Goat Milk Soap

ABM_1443640836I have the most AMAZING kids… Yep, I can say that because I am their mom… But #farmkidsrock is a hashtag that I use often on Instagram. 

For years in our house, we make so many of our own products including lip balm, laundry soap, sugar scrubs. 

Elwyn has always wanted me to teach her to make goat milk soap… Heck, we have the milk coming right off of our homestead. 
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Goat Milk Soap BASE Recipe

  • 12 ounces milk (We freeze into ice cubes)
  • 4.3 ounces lye (sodium hydroxide)
  • 22 ounces olive oil 
  • 8 ounces coconut oil 
  • 1 ounce castor oil 
  1. Measure out all of your ingredients before you get started into separate measuring cups . 
  2. Wearing gloves and goggles, stir together lye and milk. SLOWLY!!! (Lye can BURN YOUR SKIN!) We put the bowl that we stir together the lye and milk into another bowl filled with ice to keep the temperature down.  We also add just a little bit of lye at a time. The sugars in the milk will scorch if it gets too warm.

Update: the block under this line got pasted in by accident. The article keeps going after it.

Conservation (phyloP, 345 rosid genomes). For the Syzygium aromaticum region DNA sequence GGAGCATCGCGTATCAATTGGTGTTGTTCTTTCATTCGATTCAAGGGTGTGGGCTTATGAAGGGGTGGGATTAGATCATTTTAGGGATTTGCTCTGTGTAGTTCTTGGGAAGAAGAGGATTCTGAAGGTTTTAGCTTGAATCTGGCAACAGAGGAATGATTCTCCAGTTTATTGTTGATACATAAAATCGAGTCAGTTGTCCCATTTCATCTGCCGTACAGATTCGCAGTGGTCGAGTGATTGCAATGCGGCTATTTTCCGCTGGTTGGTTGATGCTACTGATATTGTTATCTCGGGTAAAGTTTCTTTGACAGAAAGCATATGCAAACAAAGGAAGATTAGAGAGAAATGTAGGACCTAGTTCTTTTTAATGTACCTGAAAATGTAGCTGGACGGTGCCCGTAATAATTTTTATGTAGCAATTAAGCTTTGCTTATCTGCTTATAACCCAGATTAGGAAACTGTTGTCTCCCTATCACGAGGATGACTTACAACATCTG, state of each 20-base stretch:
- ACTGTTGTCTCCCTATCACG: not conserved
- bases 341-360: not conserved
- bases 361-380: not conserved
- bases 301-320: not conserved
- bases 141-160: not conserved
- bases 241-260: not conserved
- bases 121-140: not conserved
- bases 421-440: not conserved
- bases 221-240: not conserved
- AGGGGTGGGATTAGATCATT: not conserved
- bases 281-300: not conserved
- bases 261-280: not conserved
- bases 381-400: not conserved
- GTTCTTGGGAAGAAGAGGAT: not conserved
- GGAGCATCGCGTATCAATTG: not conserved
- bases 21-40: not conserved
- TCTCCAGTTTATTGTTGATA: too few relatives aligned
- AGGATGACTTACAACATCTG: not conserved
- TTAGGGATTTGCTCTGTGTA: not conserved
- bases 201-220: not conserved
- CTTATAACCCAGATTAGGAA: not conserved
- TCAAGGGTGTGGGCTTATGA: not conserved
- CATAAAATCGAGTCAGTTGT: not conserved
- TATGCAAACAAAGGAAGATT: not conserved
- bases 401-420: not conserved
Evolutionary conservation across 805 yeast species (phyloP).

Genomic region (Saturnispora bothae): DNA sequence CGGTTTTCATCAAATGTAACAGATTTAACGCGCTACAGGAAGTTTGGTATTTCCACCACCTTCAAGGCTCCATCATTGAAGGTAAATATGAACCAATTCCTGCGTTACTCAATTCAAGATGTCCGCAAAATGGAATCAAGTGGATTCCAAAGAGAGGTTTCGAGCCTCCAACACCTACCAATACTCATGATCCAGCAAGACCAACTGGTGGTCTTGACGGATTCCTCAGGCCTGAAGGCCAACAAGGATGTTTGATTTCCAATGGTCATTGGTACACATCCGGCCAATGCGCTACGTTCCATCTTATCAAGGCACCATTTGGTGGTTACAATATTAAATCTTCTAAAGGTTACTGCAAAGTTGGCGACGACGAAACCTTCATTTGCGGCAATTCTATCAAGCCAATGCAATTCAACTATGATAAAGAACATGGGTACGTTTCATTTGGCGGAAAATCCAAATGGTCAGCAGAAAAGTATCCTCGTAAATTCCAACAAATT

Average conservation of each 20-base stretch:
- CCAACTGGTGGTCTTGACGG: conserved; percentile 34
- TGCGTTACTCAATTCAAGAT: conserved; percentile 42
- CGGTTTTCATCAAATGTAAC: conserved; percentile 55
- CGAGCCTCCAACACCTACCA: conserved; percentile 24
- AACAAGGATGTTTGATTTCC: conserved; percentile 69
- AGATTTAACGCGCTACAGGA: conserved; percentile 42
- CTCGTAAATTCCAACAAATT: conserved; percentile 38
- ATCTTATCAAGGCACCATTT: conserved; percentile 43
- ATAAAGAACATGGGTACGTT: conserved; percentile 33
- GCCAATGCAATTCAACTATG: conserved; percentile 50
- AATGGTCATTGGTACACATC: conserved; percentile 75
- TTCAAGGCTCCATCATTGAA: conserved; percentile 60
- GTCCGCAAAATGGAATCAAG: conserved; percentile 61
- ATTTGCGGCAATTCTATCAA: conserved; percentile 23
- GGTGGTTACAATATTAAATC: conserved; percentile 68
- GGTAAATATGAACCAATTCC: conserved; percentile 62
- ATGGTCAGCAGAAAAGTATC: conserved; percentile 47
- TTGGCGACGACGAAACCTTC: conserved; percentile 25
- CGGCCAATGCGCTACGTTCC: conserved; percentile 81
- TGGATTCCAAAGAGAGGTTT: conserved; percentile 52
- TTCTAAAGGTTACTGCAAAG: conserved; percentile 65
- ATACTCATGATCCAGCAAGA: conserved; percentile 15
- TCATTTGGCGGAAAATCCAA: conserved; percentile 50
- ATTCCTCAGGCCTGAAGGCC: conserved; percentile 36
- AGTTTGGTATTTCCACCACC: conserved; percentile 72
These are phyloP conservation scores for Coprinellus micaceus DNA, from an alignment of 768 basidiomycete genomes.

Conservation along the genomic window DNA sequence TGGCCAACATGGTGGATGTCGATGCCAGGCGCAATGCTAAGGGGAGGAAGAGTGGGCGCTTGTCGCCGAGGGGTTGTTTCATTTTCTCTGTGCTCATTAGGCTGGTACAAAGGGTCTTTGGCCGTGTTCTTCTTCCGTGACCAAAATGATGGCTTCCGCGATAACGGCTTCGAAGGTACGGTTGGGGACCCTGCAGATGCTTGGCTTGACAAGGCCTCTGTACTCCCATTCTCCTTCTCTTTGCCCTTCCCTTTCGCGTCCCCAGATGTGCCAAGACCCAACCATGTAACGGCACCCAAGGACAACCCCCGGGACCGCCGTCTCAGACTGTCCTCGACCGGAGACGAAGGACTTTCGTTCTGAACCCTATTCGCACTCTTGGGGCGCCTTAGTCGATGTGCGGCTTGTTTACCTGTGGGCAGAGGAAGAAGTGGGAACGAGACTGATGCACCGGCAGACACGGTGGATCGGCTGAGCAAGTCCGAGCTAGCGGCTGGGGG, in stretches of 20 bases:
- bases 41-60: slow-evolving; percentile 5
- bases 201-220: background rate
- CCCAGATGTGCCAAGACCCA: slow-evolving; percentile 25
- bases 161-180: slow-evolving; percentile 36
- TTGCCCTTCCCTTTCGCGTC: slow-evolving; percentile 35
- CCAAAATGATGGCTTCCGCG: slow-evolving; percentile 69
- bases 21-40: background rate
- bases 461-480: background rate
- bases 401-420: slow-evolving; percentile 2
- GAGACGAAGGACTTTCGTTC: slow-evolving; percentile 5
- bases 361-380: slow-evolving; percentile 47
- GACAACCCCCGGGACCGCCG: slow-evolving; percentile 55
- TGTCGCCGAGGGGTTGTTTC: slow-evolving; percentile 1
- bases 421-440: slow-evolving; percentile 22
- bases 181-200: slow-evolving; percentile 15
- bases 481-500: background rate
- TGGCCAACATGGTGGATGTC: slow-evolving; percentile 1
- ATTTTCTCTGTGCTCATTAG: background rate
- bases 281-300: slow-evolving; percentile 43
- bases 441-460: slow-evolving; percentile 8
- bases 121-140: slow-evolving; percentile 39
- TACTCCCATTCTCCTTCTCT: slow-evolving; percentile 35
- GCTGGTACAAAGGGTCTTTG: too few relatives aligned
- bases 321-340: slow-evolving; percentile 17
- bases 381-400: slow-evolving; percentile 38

3. As the lye is melting down, pour all of the oils in a large bowl. Stir until blended. 
  4. Once the lye mixture is melted down and all of the lye is incorporated with no granules left, slowly pour the lye mixture into the oils.
  5. Stir until the mixture begins to “Trace”. “Trace” means that soap batter is thick enough to hold an outline, or “tracing” when drizzled across the surface of itself.
  6. Once the mixture is beginning to trace, you can now add in essential oils, fragrance oils, colors, etc. (We don’t use fragrance or colors in our soap, keeping them as natural as possible.)
  7. Pour the mixture into your soap molds. This recipe fits in our silicone soap block perfectly.
  8. For 24-48 hours, we drop our filled mold into the freezer.  It keeps the color as cream as possible. 
  9. After 24-48 hours in the freezer, remove soap from mold and cut into 1 inch bars. Yes, these bars will be VERY soft at first!!! It’s OK!
  10. Allow the bars to cure in the open air, on a sheet of wax or parchment paper, for at least four weeks, rotating occasionally. Because of the higher amount of olive oil in this soap recipe, the longer you let it cure, the harder the final bar will be.

We have all of out current soaps for sale here: http://krisandlarry.com/forsale/